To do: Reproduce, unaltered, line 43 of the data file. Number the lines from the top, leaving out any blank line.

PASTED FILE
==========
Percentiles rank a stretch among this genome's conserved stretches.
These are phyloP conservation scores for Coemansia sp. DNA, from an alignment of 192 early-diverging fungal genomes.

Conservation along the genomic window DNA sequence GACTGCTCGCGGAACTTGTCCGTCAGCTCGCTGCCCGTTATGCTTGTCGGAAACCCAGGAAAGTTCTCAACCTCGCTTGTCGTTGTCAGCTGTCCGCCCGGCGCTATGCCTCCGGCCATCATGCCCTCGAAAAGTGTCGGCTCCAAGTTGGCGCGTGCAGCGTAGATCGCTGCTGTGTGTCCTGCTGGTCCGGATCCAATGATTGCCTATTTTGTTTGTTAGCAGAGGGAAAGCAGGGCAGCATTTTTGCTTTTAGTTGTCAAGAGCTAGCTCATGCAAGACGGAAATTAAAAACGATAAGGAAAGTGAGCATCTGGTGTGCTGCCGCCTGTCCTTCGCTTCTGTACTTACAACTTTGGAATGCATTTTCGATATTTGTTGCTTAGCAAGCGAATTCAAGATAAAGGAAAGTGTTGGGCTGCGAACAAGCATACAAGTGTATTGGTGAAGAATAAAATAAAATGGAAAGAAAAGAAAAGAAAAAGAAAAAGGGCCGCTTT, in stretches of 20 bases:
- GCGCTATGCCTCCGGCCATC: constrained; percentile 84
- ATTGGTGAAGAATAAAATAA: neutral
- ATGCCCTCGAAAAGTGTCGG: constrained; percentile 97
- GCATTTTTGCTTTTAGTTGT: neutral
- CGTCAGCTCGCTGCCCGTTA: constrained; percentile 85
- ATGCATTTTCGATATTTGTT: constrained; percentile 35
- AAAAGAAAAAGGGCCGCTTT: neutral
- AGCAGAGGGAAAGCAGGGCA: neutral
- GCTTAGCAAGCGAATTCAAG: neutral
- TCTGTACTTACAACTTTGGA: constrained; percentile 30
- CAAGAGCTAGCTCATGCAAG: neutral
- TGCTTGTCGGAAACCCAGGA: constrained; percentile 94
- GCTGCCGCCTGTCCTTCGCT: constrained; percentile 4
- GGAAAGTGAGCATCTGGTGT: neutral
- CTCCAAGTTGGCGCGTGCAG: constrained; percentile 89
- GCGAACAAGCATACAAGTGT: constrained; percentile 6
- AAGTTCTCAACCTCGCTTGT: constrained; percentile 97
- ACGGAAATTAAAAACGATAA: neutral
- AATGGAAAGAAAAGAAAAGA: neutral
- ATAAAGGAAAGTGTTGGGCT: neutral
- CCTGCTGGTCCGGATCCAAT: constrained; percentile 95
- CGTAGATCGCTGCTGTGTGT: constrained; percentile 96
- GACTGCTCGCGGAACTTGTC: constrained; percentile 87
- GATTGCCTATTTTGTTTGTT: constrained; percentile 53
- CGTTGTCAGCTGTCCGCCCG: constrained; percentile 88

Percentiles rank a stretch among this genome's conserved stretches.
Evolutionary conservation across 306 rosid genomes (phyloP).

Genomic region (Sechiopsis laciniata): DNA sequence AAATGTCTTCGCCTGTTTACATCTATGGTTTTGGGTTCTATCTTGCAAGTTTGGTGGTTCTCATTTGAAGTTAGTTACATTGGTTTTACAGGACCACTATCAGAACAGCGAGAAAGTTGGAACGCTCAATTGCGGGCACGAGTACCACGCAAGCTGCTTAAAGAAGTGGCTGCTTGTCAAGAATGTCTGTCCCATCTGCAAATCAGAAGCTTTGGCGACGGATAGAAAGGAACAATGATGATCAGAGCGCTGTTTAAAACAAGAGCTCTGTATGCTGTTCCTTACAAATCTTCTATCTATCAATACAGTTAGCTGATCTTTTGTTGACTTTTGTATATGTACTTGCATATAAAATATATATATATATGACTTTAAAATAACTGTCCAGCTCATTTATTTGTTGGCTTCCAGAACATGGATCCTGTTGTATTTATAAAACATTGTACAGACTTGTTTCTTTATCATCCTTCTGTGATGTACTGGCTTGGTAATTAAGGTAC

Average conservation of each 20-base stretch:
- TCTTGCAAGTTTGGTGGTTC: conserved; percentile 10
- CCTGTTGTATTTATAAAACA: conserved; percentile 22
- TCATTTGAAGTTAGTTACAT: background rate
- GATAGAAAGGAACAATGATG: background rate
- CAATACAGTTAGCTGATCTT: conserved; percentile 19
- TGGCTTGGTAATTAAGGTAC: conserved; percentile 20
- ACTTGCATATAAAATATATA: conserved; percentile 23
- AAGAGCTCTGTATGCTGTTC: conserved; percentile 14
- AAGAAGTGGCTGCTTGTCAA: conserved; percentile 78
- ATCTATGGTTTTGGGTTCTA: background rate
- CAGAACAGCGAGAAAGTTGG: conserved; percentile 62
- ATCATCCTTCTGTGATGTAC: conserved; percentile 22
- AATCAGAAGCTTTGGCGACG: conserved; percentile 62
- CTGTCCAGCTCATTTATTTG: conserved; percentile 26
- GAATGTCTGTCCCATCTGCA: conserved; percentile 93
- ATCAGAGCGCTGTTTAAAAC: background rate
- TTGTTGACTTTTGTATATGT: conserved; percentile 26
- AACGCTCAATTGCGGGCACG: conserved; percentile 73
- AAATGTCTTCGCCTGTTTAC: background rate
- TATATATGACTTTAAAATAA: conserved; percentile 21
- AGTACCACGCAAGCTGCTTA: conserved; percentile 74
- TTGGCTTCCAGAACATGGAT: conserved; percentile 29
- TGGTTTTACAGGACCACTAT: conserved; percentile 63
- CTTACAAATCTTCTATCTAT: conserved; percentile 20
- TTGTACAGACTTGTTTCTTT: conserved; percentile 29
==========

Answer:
- CAGAACAGCGAGAAAGTTGG: conserved; percentile 62